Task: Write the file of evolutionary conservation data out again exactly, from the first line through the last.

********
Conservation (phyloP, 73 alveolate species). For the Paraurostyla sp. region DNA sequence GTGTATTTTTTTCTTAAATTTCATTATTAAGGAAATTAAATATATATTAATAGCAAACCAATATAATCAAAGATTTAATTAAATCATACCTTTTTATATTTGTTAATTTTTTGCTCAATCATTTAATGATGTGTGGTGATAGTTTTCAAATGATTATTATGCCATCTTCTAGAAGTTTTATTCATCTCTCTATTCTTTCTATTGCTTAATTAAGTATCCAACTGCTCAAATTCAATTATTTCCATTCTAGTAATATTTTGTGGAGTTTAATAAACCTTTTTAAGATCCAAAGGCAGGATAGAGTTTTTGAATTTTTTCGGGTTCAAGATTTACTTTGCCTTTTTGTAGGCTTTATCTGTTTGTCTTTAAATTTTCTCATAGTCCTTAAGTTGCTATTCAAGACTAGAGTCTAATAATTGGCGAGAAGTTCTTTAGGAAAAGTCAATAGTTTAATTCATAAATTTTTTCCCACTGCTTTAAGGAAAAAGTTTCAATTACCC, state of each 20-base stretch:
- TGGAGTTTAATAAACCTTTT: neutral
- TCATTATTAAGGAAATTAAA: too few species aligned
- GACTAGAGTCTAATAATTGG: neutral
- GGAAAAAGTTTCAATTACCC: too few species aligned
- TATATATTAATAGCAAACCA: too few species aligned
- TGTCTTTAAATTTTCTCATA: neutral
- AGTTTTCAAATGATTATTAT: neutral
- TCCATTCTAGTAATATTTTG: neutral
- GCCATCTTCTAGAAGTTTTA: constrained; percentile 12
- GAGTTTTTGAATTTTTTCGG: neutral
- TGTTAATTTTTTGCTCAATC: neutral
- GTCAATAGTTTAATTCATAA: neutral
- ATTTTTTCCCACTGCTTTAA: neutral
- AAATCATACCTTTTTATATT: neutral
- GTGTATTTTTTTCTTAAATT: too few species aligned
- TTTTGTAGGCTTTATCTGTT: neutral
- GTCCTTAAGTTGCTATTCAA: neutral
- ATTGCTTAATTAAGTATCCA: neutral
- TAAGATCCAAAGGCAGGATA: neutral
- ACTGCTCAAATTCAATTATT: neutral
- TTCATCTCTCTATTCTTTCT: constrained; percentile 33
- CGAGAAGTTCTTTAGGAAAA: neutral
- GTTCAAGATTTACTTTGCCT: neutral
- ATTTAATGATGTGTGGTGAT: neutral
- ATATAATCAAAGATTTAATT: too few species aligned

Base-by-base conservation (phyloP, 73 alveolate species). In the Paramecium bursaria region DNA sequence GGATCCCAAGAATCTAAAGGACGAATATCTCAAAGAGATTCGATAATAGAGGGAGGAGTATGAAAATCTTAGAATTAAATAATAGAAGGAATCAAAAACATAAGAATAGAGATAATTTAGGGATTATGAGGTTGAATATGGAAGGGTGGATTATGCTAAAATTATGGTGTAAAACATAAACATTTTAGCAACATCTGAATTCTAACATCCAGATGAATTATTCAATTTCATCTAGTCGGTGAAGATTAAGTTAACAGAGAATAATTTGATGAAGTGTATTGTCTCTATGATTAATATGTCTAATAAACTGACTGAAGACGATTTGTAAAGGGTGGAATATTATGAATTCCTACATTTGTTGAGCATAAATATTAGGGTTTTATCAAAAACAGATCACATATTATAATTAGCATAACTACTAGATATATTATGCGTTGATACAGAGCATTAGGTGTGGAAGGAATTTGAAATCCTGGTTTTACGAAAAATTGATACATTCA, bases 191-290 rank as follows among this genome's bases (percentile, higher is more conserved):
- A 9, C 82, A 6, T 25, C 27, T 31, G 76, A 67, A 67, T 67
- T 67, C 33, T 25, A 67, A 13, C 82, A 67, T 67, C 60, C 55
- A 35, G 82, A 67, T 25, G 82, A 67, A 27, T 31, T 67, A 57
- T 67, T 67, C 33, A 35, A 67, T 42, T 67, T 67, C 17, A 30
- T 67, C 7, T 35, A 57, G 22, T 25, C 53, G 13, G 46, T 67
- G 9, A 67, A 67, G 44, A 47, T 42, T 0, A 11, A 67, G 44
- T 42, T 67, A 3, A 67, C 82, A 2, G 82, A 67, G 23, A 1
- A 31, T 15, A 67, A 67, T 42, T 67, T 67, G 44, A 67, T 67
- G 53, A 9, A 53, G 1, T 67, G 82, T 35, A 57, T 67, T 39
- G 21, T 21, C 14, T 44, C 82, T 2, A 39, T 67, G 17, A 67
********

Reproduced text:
Conservation (phyloP, 73 alveolate species). For the Paraurostyla sp. region DNA sequence GTGTATTTTTTTCTTAAATTTCATTATTAAGGAAATTAAATATATATTAATAGCAAACCAATATAATCAAAGATTTAATTAAATCATACCTTTTTATATTTGTTAATTTTTTGCTCAATCATTTAATGATGTGTGGTGATAGTTTTCAAATGATTATTATGCCATCTTCTAGAAGTTTTATTCATCTCTCTATTCTTTCTATTGCTTAATTAAGTATCCAACTGCTCAAATTCAATTATTTCCATTCTAGTAATATTTTGTGGAGTTTAATAAACCTTTTTAAGATCCAAAGGCAGGATAGAGTTTTTGAATTTTTTCGGGTTCAAGATTTACTTTGCCTTTTTGTAGGCTTTATCTGTTTGTCTTTAAATTTTCTCATAGTCCTTAAGTTGCTATTCAAGACTAGAGTCTAATAATTGGCGAGAAGTTCTTTAGGAAAAGTCAATAGTTTAATTCATAAATTTTTTCCCACTGCTTTAAGGAAAAAGTTTCAATTACCC, state of each 20-base stretch:
- TGGAGTTTAATAAACCTTTT: neutral
- TCATTATTAAGGAAATTAAA: too few species aligned
- GACTAGAGTCTAATAATTGG: neutral
- GGAAAAAGTTTCAATTACCC: too few species aligned
- TATATATTAATAGCAAACCA: too few species aligned
- TGTCTTTAAATTTTCTCATA: neutral
- AGTTTTCAAATGATTATTAT: neutral
- TCCATTCTAGTAATATTTTG: neutral
- GCCATCTTCTAGAAGTTTTA: constrained; percentile 12
- GAGTTTTTGAATTTTTTCGG: neutral
- TGTTAATTTTTTGCTCAATC: neutral
- GTCAATAGTTTAATTCATAA: neutral
- ATTTTTTCCCACTGCTTTAA: neutral
- AAATCATACCTTTTTATATT: neutral
- GTGTATTTTTTTCTTAAATT: too few species aligned
- TTTTGTAGGCTTTATCTGTT: neutral
- GTCCTTAAGTTGCTATTCAA: neutral
- ATTGCTTAATTAAGTATCCA: neutral
- TAAGATCCAAAGGCAGGATA: neutral
- ACTGCTCAAATTCAATTATT: neutral
- TTCATCTCTCTATTCTTTCT: constrained; percentile 33
- CGAGAAGTTCTTTAGGAAAA: neutral
- GTTCAAGATTTACTTTGCCT: neutral
- ATTTAATGATGTGTGGTGAT: neutral
- ATATAATCAAAGATTTAATT: too few species aligned

Base-by-base conservation (phyloP, 73 alveolate species). In the Paramecium bursaria region DNA sequence GGATCCCAAGAATCTAAAGGACGAATATCTCAAAGAGATTCGATAATAGAGGGAGGAGTATGAAAATCTTAGAATTAAATAATAGAAGGAATCAAAAACATAAGAATAGAGATAATTTAGGGATTATGAGGTTGAATATGGAAGGGTGGATTATGCTAAAATTATGGTGTAAAACATAAACATTTTAGCAACATCTGAATTCTAACATCCAGATGAATTATTCAATTTCATCTAGTCGGTGAAGATTAAGTTAACAGAGAATAATTTGATGAAGTGTATTGTCTCTATGATTAATATGTCTAATAAACTGACTGAAGACGATTTGTAAAGGGTGGAATATTATGAATTCCTACATTTGTTGAGCATAAATATTAGGGTTTTATCAAAAACAGATCACATATTATAATTAGCATAACTACTAGATATATTATGCGTTGATACAGAGCATTAGGTGTGGAAGGAATTTGAAATCCTGGTTTTACGAAAAATTGATACATTCA, bases 191-290 rank as follows among this genome's bases (percentile, higher is more conserved):
- A 9, C 82, A 6, T 25, C 27, T 31, G 76, A 67, A 67, T 67
- T 67, C 33, T 25, A 67, A 13, C 82, A 67, T 67, C 60, C 55
- A 35, G 82, A 67, T 25, G 82, A 67, A 27, T 31, T 67, A 57
- T 67, T 67, C 33, A 35, A 67, T 42, T 67, T 67, C 17, A 30
- T 67, C 7, T 35, A 57, G 22, T 25, C 53, G 13, G 46, T 67
- G 9, A 67, A 67, G 44, A 47, T 42, T 0, A 11, A 67, G 44
- T 42, T 67, A 3, A 67, C 82, A 2, G 82, A 67, G 23, A 1
- A 31, T 15, A 67, A 67, T 42, T 67, T 67, G 44, A 67, T 67
- G 53, A 9, A 53, G 1, T 67, G 82, T 35, A 57, T 67, T 39
- G 21, T 21, C 14, T 44, C 82, T 2, A 39, T 67, G 17, A 67